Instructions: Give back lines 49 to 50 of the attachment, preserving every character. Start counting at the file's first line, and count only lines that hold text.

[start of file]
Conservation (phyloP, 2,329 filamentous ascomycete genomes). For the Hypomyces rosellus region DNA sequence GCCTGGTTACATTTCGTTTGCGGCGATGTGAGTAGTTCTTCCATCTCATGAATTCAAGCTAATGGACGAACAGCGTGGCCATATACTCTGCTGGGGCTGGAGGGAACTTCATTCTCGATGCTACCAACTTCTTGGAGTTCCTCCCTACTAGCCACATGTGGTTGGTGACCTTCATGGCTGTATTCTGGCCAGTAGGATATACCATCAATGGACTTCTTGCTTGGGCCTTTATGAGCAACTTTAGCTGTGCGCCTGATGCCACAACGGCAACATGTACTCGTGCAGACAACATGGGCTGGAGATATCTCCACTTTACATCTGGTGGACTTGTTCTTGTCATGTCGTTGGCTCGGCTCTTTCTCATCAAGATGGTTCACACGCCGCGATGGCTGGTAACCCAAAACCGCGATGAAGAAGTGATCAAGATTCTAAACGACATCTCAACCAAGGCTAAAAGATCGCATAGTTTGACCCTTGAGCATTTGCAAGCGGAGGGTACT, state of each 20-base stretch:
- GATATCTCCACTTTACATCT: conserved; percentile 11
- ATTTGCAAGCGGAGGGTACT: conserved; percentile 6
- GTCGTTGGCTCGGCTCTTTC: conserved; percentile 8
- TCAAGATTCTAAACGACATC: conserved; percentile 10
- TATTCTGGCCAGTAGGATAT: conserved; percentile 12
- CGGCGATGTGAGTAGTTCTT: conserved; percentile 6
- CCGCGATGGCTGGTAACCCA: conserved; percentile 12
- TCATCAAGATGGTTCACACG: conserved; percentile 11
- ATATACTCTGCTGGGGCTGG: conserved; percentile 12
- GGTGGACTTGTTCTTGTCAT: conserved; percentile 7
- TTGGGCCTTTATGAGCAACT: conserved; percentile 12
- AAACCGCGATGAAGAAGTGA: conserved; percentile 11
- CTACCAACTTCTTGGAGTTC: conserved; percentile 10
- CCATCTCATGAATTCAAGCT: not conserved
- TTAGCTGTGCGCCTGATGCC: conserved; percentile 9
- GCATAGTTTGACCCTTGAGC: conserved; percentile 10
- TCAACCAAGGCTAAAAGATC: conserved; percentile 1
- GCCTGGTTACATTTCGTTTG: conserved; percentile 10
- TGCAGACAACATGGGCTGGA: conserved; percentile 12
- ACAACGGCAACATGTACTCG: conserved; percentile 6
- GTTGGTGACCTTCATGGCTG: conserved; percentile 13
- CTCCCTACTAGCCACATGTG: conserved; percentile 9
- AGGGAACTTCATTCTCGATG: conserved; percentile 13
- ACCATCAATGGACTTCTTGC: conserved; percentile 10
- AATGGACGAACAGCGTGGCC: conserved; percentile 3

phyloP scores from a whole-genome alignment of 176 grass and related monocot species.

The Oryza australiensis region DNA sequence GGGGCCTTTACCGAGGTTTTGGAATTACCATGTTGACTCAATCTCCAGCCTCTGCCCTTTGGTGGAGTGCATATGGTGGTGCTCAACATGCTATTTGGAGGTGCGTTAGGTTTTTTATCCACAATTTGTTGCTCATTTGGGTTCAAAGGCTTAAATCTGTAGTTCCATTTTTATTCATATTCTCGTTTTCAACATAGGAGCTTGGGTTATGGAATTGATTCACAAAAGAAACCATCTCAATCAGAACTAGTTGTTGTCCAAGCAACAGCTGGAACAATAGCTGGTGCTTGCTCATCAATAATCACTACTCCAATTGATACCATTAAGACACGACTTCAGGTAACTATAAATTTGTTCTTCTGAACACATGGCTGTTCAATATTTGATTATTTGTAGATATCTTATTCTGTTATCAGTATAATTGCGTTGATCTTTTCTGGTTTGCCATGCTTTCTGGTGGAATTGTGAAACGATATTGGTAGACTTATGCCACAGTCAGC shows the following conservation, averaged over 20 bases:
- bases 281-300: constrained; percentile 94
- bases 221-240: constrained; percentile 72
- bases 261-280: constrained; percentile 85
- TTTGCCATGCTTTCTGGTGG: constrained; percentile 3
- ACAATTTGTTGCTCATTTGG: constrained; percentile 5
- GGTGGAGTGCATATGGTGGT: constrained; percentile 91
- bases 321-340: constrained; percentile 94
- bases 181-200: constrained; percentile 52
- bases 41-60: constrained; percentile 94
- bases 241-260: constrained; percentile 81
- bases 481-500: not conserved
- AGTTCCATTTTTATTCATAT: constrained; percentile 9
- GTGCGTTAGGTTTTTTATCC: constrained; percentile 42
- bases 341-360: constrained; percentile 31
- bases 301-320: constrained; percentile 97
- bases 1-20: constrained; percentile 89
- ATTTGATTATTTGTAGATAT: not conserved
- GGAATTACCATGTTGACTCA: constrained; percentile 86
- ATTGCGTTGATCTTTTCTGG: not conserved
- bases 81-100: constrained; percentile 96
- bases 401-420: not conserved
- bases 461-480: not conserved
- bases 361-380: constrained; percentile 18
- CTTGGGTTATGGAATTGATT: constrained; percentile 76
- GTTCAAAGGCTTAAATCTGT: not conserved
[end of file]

- bases 401-420: not conserved
- bases 461-480: not conserved